Masala reveals ways in which women can take better safety measures when travelling in India.
By Ravleen Rasamee Madan
When traveling to our motherland, safety is no doubt the biggest concern for women in our community. Although it is very much apparent that these dangers have always existed, prominent coverage in the last five years has shone light to dire precautions. So when the media is constantly flooding us with news of rapes, assaults and sexual harassment cases, what exactly is the Indian government doing to actively combat this problem? And what does this mean for us female travellers?
When asking women where they feel most unsafe, many are quick to mention public forms of transportations. Whether it’s travelling by buses or trains to extremely crowded or remote areas, it is easy for men to take advantage. Big cities like Delhi and Mumbai have developed initiatives to make public transport safer for women. Improving basic amenities such as brighter lighting, introducing female only carriages and increasing the installation of CCTV cameras are the first few steps that have been taken. However, there is still no doubt a long way to go.
With companies like Uber and Ola entering the Indian market, female visitors like myself, definitely feel safer. When traveling with Uber, routes, driver and vehicle information can be sent to family and friends with the click of a button. They can closely monitor your journey in case they have safety concerns. Additionally, knowing drivers are properly vetted in comparison to general cabs also makes travelers feel more secure.
Women are often afraid to travel alone in India, primarily due to proximity issues between their place of work and home. In 2015, the government launched a campaign in mid-sized cities (think outskirts of metropolitan capitals like Delhi and Mumbai) to improve safety and security. These initiatives involve paying attention to ‘problem areas,’ such as the walk between a woman’s house and the train station, or the bus stop and her workplace. The focus is again on adequate streetlights and CCTV coverage in public areas.
Safety Apps on Smartphones
Technology, when used correctly, has the propensity to improve our safety. There are dozens of recently launched smartphone applications that can easily be downloaded, including the top rated Safetipin, Himmat and Raksha.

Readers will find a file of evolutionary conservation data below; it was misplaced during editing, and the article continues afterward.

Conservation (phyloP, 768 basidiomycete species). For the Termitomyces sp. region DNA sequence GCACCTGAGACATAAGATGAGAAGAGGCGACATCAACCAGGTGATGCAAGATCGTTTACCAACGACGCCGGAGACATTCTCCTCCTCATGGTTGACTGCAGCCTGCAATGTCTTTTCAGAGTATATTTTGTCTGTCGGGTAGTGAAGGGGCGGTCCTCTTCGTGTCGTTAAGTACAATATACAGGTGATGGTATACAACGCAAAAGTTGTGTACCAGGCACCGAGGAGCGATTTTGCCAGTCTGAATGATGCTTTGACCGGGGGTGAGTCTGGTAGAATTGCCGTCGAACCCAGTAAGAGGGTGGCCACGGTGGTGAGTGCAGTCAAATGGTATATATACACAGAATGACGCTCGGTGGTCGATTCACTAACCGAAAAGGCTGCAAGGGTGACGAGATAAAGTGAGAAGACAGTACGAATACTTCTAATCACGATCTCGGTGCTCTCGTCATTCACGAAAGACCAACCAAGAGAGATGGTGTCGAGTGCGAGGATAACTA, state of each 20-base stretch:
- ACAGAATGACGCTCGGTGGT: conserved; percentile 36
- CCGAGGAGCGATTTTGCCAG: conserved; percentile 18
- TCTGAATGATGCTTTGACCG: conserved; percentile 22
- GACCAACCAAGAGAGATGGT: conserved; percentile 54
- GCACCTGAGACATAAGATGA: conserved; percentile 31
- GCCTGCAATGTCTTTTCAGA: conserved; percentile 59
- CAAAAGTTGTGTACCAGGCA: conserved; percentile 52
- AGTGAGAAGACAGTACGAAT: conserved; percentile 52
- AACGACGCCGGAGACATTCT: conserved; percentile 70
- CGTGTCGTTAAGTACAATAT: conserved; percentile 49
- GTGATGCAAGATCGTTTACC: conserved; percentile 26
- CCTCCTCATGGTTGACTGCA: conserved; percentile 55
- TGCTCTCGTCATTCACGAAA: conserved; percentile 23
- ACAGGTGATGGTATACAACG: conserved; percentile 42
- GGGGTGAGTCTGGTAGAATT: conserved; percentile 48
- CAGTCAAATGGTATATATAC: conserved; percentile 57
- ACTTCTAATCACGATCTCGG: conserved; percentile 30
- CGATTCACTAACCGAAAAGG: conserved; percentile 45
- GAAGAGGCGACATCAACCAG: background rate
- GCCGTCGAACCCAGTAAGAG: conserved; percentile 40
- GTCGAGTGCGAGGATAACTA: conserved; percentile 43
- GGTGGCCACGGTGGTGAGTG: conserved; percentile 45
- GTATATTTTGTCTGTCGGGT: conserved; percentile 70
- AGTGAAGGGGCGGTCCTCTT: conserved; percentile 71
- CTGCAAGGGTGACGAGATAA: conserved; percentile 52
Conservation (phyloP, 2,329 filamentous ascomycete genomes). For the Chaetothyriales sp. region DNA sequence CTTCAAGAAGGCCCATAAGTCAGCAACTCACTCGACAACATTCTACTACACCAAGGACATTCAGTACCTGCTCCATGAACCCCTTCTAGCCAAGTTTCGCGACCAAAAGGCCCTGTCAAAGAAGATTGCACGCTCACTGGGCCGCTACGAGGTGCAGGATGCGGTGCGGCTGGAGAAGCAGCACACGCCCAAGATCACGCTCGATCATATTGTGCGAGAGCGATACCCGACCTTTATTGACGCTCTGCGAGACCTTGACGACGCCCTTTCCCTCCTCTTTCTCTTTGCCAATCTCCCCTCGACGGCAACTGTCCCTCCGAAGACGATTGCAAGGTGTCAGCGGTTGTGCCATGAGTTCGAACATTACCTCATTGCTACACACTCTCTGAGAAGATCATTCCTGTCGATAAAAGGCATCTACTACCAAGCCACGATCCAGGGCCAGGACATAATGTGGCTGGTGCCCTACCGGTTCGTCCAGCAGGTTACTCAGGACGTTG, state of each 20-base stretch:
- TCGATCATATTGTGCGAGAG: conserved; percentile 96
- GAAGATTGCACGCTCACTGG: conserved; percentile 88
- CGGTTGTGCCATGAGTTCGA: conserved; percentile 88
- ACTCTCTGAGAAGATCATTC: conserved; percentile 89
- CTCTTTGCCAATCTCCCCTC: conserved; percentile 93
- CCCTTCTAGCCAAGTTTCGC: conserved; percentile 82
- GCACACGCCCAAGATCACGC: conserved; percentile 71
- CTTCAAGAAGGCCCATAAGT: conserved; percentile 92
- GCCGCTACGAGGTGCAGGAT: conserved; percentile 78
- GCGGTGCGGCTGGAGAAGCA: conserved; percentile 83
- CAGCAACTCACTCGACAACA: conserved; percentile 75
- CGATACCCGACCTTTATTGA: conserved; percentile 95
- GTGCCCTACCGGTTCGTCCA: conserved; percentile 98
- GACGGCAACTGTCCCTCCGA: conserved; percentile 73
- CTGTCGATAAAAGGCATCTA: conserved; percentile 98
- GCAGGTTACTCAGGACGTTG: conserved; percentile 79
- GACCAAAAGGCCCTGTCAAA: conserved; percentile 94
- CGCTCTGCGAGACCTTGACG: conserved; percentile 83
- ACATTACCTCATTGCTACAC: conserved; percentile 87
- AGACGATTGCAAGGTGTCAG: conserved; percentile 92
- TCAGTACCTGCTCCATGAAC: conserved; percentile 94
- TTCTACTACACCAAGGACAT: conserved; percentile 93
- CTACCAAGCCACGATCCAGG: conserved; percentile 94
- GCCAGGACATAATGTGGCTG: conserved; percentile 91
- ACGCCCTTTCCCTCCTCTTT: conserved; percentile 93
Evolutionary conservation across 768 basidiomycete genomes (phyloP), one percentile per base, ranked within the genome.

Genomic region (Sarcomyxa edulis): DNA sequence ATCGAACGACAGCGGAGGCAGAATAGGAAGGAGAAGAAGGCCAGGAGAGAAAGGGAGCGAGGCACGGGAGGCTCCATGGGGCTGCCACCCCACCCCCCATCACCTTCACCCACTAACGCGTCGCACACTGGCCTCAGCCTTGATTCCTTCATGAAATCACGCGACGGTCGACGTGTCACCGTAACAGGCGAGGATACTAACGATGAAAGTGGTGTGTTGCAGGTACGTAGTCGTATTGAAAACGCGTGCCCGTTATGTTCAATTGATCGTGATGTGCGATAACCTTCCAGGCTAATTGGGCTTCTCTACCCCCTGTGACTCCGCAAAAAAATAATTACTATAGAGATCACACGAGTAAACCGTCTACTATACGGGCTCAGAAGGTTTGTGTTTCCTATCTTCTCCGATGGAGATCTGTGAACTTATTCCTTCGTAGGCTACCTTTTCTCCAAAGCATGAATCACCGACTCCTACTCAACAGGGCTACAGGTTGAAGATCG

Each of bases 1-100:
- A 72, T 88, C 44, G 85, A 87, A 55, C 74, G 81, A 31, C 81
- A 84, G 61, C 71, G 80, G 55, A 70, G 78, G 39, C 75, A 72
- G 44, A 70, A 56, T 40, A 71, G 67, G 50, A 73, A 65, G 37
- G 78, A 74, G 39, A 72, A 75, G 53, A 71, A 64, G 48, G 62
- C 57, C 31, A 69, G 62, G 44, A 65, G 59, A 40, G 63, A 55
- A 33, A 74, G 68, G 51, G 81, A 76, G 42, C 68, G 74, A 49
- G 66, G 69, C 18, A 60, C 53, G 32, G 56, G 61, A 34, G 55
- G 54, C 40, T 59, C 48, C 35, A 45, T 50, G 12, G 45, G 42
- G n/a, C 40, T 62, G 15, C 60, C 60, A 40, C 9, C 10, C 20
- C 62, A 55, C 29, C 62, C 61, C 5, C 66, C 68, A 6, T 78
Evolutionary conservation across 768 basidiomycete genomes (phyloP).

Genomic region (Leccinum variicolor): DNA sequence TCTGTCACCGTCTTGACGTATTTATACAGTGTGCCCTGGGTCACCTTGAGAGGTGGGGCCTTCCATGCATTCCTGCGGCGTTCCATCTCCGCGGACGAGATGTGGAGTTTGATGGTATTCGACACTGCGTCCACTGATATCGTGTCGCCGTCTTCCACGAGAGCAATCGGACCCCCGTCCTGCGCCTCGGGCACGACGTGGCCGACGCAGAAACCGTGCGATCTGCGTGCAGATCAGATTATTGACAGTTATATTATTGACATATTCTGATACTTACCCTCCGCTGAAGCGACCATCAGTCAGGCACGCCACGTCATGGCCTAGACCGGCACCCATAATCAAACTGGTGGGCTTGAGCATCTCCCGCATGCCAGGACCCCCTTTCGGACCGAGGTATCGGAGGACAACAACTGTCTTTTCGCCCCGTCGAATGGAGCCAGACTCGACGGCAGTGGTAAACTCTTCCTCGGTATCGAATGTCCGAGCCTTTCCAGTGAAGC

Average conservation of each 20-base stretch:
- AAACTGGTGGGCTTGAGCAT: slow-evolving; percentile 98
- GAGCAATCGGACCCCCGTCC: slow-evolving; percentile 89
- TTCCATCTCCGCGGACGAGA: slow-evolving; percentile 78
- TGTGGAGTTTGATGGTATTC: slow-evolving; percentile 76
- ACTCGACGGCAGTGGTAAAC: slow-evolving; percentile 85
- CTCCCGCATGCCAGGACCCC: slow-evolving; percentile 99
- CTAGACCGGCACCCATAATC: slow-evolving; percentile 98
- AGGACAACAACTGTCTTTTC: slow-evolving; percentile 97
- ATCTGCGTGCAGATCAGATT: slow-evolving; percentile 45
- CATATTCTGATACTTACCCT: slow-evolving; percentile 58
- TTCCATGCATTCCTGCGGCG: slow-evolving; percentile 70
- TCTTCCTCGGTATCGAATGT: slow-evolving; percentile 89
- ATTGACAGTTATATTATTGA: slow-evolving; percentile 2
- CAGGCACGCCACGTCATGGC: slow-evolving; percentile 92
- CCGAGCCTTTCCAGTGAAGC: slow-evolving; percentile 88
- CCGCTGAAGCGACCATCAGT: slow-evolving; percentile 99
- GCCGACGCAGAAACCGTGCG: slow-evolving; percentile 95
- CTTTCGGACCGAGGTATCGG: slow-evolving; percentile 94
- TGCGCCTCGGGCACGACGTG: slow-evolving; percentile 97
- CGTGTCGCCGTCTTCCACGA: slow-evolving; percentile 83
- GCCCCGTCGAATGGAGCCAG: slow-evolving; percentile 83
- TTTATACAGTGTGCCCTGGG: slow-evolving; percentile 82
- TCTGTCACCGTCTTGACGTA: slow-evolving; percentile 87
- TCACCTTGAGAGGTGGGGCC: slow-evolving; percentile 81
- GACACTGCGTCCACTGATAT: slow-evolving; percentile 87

Safetipin offers essential services, such as the ability to be tracked by friends and family via GPS pin, storage of emergency contact numbers and directions to ‘safe’ locations. These safe locations are user generated, whereby people are able to give scores to places based on where they feel most safe and most dangerous. Hence, the app increases the safety for women in cities with the help of the whole community.
There is also a ‘scream’ function and an ‘SOS’ alert in the case of a genuine emergency.
Other apps with similar functions include Delhi police supported Himmat, which sends an alert directly to the police, and Raksha, which sends distress signals simply by pressing the volume button on your smartphone.
Tips for Solo or Group Female Travellers:
- Be culturally aware of your attitude and how you dress. No one is asking you to cover your body from head to toe, but dressing sensibly when traveling alone or in small groups is important.
- Assert yourself. Indian women and men are known for their firm and assertive nature, so being too polite won’t necessarily get you anywhere. Be tough and confident instead!
- When sightseeing alone or in small groups, join group tours from well-established tour agencies to ensure your safety.
- Imitate the local women. Our main issue as OCIs is that we generally stand out. So talk in Hindi, dress culturally appropriately, and try to fit in as much as possible.
- Don’t wander to new places alone at night.
- Always get an Indian sim-card, know your emergency contact numbers and don’t forget to download safety apps – our favourite is Safetipin!